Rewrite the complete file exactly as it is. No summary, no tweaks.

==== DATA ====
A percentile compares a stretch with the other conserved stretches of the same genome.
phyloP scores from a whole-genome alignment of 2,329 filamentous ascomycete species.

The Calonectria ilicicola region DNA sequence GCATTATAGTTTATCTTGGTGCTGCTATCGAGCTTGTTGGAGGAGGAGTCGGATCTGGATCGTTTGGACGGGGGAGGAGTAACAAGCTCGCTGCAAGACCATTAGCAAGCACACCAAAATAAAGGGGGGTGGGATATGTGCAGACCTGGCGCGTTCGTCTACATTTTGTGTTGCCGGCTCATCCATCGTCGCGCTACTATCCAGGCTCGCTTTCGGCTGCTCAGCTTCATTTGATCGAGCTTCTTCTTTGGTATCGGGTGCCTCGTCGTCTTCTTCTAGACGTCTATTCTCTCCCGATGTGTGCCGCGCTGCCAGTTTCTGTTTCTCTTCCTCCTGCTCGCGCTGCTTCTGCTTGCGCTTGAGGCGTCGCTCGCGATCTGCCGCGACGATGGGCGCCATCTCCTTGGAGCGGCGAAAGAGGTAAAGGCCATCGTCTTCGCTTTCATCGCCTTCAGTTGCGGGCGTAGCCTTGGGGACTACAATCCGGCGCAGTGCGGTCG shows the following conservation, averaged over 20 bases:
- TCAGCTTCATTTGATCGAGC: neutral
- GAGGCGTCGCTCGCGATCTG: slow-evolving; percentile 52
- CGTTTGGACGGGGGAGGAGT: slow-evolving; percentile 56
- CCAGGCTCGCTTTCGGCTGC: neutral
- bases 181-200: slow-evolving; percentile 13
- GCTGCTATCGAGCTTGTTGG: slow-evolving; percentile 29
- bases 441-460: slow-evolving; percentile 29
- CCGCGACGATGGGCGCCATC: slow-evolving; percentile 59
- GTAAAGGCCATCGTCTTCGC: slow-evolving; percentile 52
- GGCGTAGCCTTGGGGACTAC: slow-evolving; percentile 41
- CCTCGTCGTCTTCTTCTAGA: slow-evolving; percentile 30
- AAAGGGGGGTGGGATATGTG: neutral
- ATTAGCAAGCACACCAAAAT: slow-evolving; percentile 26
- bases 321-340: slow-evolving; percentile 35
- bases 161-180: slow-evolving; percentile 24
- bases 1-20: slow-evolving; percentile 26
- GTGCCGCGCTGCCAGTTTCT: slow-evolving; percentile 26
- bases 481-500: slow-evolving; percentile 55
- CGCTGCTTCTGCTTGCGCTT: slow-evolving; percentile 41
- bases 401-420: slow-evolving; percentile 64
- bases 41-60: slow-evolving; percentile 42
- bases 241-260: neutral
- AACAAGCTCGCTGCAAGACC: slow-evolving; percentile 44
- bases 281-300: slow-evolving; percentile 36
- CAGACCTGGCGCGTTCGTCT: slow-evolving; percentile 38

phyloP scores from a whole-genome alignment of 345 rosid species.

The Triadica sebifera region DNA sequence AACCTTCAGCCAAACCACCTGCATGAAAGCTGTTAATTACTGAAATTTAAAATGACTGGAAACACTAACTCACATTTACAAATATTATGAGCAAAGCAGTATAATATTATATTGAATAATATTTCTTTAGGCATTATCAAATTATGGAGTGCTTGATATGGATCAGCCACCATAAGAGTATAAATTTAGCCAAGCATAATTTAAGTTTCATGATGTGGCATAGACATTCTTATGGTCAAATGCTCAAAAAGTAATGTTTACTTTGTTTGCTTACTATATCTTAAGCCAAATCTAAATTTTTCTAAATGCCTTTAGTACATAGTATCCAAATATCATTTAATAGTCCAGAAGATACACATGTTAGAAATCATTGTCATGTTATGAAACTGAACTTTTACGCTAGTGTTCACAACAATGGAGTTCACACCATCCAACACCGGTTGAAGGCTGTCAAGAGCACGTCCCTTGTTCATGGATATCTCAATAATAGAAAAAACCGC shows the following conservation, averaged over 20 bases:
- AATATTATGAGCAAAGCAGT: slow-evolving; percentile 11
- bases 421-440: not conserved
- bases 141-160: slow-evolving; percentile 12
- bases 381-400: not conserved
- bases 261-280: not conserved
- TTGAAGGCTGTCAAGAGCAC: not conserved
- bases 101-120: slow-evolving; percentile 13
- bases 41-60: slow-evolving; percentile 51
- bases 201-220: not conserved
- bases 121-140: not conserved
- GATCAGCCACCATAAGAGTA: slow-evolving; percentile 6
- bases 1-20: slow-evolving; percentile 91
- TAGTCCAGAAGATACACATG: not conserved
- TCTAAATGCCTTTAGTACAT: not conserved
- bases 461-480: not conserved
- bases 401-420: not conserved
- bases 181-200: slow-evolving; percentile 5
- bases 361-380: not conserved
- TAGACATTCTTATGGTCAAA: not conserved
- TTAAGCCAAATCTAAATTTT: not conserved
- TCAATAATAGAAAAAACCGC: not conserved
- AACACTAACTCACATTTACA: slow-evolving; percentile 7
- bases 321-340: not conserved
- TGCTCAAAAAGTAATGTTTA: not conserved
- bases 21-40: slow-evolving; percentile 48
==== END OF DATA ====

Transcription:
A percentile compares a stretch with the other conserved stretches of the same genome.
phyloP scores from a whole-genome alignment of 2,329 filamentous ascomycete species.

The Calonectria ilicicola region DNA sequence GCATTATAGTTTATCTTGGTGCTGCTATCGAGCTTGTTGGAGGAGGAGTCGGATCTGGATCGTTTGGACGGGGGAGGAGTAACAAGCTCGCTGCAAGACCATTAGCAAGCACACCAAAATAAAGGGGGGTGGGATATGTGCAGACCTGGCGCGTTCGTCTACATTTTGTGTTGCCGGCTCATCCATCGTCGCGCTACTATCCAGGCTCGCTTTCGGCTGCTCAGCTTCATTTGATCGAGCTTCTTCTTTGGTATCGGGTGCCTCGTCGTCTTCTTCTAGACGTCTATTCTCTCCCGATGTGTGCCGCGCTGCCAGTTTCTGTTTCTCTTCCTCCTGCTCGCGCTGCTTCTGCTTGCGCTTGAGGCGTCGCTCGCGATCTGCCGCGACGATGGGCGCCATCTCCTTGGAGCGGCGAAAGAGGTAAAGGCCATCGTCTTCGCTTTCATCGCCTTCAGTTGCGGGCGTAGCCTTGGGGACTACAATCCGGCGCAGTGCGGTCG shows the following conservation, averaged over 20 bases:
- TCAGCTTCATTTGATCGAGC: neutral
- GAGGCGTCGCTCGCGATCTG: slow-evolving; percentile 52
- CGTTTGGACGGGGGAGGAGT: slow-evolving; percentile 56
- CCAGGCTCGCTTTCGGCTGC: neutral
- bases 181-200: slow-evolving; percentile 13
- GCTGCTATCGAGCTTGTTGG: slow-evolving; percentile 29
- bases 441-460: slow-evolving; percentile 29
- CCGCGACGATGGGCGCCATC: slow-evolving; percentile 59
- GTAAAGGCCATCGTCTTCGC: slow-evolving; percentile 52
- GGCGTAGCCTTGGGGACTAC: slow-evolving; percentile 41
- CCTCGTCGTCTTCTTCTAGA: slow-evolving; percentile 30
- AAAGGGGGGTGGGATATGTG: neutral
- ATTAGCAAGCACACCAAAAT: slow-evolving; percentile 26
- bases 321-340: slow-evolving; percentile 35
- bases 161-180: slow-evolving; percentile 24
- bases 1-20: slow-evolving; percentile 26
- GTGCCGCGCTGCCAGTTTCT: slow-evolving; percentile 26
- bases 481-500: slow-evolving; percentile 55
- CGCTGCTTCTGCTTGCGCTT: slow-evolving; percentile 41
- bases 401-420: slow-evolving; percentile 64
- bases 41-60: slow-evolving; percentile 42
- bases 241-260: neutral
- AACAAGCTCGCTGCAAGACC: slow-evolving; percentile 44
- bases 281-300: slow-evolving; percentile 36
- CAGACCTGGCGCGTTCGTCT: slow-evolving; percentile 38

phyloP scores from a whole-genome alignment of 345 rosid species.

The Triadica sebifera region DNA sequence AACCTTCAGCCAAACCACCTGCATGAAAGCTGTTAATTACTGAAATTTAAAATGACTGGAAACACTAACTCACATTTACAAATATTATGAGCAAAGCAGTATAATATTATATTGAATAATATTTCTTTAGGCATTATCAAATTATGGAGTGCTTGATATGGATCAGCCACCATAAGAGTATAAATTTAGCCAAGCATAATTTAAGTTTCATGATGTGGCATAGACATTCTTATGGTCAAATGCTCAAAAAGTAATGTTTACTTTGTTTGCTTACTATATCTTAAGCCAAATCTAAATTTTTCTAAATGCCTTTAGTACATAGTATCCAAATATCATTTAATAGTCCAGAAGATACACATGTTAGAAATCATTGTCATGTTATGAAACTGAACTTTTACGCTAGTGTTCACAACAATGGAGTTCACACCATCCAACACCGGTTGAAGGCTGTCAAGAGCACGTCCCTTGTTCATGGATATCTCAATAATAGAAAAAACCGC shows the following conservation, averaged over 20 bases:
- AATATTATGAGCAAAGCAGT: slow-evolving; percentile 11
- bases 421-440: not conserved
- bases 141-160: slow-evolving; percentile 12
- bases 381-400: not conserved
- bases 261-280: not conserved
- TTGAAGGCTGTCAAGAGCAC: not conserved
- bases 101-120: slow-evolving; percentile 13
- bases 41-60: slow-evolving; percentile 51
- bases 201-220: not conserved
- bases 121-140: not conserved
- GATCAGCCACCATAAGAGTA: slow-evolving; percentile 6
- bases 1-20: slow-evolving; percentile 91
- TAGTCCAGAAGATACACATG: not conserved
- TCTAAATGCCTTTAGTACAT: not conserved
- bases 461-480: not conserved
- bases 401-420: not conserved
- bases 181-200: slow-evolving; percentile 5
- bases 361-380: not conserved
- TAGACATTCTTATGGTCAAA: not conserved
- TTAAGCCAAATCTAAATTTT: not conserved
- TCAATAATAGAAAAAACCGC: not conserved
- AACACTAACTCACATTTACA: slow-evolving; percentile 7
- bases 321-340: not conserved
- TGCTCAAAAAGTAATGTTTA: not conserved
- bases 21-40: slow-evolving; percentile 48